The former Ecuadorean president warned that Lenin Moreno "is scared to death for his betrayal to the movement (Revolucion Ciudadana) and the people", because he has taken measures diametrically opposed to his own and to the programmatic proposals that led him to the government.
Former Ecuadorean President Rafael Correa referred to the complicated situation that his country is going through after Lenin Moreno decreed a “State of Exception” in response to protests against adjustment measures agreed with the IMF.
"What happens tears the soul," Correa said and also compared this social outbreak with the resistance to economic policies of the government of Mauricio Macri.
"They implement these measures to increase poverty, but they are also inefficient, these measures do not generate growth, employment, anything," Correa stated referring to the reforms of the Argentinian mandatary and the "package" imposed by Moreno last Tuesday, which included an increase in the price of fuel of 123 percent, among other adjustment measures: "These measures failed in Argentina, in Greece and also in Ecuador," he insisted.
The leader of Revolucion Ciudadana, the same movement that supported Moreno's presidential campaign, warned that he "is scared to death for his betrayal to the movement and the Ecuadorean people". Furthermore, Correa questioned that Moreno has taken measures diametrically opposed to his own and to the programmatic proposals that led him to the government: "no one voted for the IMF or the increase in fuel price"
According to the former ruler, the current head of state remains in his position only "because he manages the real actors of power" and also because the media make him look like a hero. "In Ecuador, there have been five clear breaks of the constitutional order but since it is not a leftist government but one sells itself to the United States, they applaud it," he denounced in dialogue with Radio 10.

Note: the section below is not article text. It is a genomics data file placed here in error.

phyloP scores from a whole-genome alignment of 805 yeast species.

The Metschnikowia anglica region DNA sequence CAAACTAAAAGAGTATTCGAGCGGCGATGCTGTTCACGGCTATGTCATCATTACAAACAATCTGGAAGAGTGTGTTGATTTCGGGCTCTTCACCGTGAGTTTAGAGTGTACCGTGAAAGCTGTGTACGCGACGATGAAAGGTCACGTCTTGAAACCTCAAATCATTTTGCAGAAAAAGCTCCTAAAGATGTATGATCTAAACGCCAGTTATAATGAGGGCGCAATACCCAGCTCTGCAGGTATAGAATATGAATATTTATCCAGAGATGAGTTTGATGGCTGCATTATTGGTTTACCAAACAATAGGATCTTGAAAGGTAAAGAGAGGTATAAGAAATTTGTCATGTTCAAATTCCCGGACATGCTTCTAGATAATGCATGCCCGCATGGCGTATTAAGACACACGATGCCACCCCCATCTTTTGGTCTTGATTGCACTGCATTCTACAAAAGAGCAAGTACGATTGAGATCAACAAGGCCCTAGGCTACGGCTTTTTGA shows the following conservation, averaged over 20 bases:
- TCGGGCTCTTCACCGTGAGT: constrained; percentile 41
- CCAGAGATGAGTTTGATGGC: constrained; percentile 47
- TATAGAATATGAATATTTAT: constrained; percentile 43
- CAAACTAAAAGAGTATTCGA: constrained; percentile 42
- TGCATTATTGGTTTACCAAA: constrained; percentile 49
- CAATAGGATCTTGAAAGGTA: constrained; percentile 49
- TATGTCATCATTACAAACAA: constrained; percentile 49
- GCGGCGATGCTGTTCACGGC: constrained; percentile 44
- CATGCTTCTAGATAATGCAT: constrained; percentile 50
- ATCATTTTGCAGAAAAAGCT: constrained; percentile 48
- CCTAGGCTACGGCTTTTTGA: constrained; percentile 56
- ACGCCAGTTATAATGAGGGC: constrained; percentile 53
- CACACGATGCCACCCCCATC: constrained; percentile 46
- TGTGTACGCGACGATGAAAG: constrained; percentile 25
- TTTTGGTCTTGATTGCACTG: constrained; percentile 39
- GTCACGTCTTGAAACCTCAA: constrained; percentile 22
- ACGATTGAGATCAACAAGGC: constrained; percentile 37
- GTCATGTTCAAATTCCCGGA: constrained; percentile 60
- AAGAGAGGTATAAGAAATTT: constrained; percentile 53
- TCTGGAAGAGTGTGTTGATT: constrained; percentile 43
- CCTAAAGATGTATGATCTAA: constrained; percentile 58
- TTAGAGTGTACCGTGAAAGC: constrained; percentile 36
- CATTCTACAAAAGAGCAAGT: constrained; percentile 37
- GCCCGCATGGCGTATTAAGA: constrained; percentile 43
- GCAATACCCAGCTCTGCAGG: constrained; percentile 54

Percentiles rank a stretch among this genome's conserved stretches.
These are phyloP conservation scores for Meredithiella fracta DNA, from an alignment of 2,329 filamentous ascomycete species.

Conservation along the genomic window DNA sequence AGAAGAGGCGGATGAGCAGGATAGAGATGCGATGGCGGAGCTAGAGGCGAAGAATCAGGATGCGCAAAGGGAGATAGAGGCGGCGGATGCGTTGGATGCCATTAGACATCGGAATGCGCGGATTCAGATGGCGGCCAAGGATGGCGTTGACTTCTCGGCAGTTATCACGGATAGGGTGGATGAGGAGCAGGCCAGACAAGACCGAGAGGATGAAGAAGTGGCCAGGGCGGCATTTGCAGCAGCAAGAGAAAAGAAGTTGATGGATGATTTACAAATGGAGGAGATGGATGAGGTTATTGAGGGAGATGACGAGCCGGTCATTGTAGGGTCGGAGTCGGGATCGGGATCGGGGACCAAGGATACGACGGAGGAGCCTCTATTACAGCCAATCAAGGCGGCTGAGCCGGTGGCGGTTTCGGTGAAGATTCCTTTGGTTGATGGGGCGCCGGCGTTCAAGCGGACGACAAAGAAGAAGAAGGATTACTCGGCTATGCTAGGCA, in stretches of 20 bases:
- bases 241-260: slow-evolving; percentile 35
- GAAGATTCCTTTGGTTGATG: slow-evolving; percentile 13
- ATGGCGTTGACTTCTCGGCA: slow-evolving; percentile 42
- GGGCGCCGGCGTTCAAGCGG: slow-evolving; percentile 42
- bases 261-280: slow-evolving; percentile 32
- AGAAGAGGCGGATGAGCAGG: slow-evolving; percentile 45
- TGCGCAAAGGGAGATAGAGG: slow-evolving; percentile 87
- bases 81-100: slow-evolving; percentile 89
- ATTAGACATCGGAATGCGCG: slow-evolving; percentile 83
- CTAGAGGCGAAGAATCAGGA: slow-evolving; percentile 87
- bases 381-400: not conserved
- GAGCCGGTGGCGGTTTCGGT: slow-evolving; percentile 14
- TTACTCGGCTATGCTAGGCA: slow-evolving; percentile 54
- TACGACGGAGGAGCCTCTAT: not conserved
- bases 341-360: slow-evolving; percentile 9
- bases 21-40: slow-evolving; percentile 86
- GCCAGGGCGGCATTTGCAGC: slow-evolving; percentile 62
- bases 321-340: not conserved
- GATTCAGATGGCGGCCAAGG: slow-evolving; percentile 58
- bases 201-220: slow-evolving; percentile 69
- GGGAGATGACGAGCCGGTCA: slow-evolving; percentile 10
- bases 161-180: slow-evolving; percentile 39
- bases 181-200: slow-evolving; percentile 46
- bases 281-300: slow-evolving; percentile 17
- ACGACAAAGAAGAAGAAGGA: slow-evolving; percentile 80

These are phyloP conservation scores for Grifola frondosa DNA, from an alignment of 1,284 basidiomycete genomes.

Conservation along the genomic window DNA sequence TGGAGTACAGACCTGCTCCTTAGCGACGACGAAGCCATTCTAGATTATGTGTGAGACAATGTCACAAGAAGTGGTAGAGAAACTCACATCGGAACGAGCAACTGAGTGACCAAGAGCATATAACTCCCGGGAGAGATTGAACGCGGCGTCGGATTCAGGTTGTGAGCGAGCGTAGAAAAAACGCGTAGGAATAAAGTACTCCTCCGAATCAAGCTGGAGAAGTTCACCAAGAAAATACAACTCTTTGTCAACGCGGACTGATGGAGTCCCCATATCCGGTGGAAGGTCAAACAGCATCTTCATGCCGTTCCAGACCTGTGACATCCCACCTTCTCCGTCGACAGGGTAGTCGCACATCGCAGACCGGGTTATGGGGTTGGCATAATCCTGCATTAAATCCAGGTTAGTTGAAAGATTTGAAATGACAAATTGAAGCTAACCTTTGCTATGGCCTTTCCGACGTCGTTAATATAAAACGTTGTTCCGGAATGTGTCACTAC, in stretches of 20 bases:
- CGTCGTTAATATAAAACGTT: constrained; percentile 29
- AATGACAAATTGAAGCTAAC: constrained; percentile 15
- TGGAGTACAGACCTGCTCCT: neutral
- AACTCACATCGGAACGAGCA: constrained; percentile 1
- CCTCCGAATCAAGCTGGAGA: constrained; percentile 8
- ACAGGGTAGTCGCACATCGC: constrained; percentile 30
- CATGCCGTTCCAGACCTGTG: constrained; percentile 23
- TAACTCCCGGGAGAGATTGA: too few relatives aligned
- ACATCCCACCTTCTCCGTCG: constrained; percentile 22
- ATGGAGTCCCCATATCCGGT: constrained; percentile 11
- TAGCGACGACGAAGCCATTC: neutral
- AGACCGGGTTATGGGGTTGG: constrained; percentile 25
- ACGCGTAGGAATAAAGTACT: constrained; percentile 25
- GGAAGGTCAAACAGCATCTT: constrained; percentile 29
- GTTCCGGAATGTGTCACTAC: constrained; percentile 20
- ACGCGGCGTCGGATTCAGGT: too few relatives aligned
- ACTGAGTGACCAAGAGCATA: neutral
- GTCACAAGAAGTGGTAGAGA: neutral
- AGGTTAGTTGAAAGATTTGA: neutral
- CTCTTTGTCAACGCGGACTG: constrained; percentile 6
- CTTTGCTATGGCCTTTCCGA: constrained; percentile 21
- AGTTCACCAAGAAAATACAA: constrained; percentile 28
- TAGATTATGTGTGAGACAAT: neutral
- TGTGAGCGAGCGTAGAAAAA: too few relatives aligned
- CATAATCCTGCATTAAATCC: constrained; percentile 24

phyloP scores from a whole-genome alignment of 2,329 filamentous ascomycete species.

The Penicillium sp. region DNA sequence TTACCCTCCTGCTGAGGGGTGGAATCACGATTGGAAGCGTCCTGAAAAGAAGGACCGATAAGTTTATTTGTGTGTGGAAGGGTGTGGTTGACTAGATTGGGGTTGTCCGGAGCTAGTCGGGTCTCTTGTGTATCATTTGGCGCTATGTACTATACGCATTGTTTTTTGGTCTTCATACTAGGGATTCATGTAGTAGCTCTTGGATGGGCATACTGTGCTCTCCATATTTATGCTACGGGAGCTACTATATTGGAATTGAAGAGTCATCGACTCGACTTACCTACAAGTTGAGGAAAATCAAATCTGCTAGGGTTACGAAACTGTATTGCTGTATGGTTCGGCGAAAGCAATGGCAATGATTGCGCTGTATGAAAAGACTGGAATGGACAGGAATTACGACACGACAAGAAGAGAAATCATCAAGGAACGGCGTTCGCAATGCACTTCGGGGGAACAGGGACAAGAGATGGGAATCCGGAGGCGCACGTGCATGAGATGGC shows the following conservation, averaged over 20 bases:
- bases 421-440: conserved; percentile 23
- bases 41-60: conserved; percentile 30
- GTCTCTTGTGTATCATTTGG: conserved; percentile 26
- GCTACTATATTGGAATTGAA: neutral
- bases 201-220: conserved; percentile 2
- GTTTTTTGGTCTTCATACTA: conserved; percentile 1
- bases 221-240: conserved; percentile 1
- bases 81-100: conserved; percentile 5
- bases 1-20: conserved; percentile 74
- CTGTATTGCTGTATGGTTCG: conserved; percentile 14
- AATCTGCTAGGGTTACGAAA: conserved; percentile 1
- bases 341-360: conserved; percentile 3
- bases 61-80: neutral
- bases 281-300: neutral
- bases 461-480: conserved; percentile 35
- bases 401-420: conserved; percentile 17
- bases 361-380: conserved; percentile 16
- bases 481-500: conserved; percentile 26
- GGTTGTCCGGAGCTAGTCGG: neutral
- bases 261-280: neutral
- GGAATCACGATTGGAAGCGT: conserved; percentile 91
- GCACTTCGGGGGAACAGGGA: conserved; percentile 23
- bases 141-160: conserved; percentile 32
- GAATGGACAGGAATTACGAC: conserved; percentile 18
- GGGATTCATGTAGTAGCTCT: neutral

Correa explained that to read the situation not only in Ecuador but in the region, it is necessary to take into account that no governments apply really neoliberal policies. "When they suit businessmen, they are neoliberal, but when they (businessmen) need rescue, they will look to the State," he states while recalling that that last year Moreno "forgave thousands of millions of dollars to transnational oil companies."
About the State of Exception
Correa stressed that a similar measure has not been taken by a government in Ecuador since 2005, during the administration of Lucio Gutiérrez: "It is for extreme cases, not for one-day protests, because it involves paving homes without a warrant, press censorship, charging special taxes, altering the budget arbitrarily, loss of civil rights, it is very serious."
Following this line, he revealed that the Assembly could revoke it, although he regretted that in this it is an accomplice. "There is a constitutional, democratic way out by advancing elections, but they will not do it because they prefer shock and violence because they know that if there are elections before we will sweep them at the polls," Correa expressed assuring that the process could be carried out similar to the one occurring in Peru.
“The economic powers are those that command and are supporting these measures, those that sustain it artificially. But if the discontent lasts too long even such a servile government can fall and there are constitutional ways for this to happen,” he emphasized.
On the other hand, Correa stressed that the victory of the formula of Alberto Fernandez and Cristina Fernandez in primaries "was a wind of hope" and those same words also extended them to the triumph of Axel Kicillof, representative of the Front of All in Buenos Aires. He clarified that "we must not fall asleep on the laurels, but the chances of victory are very high."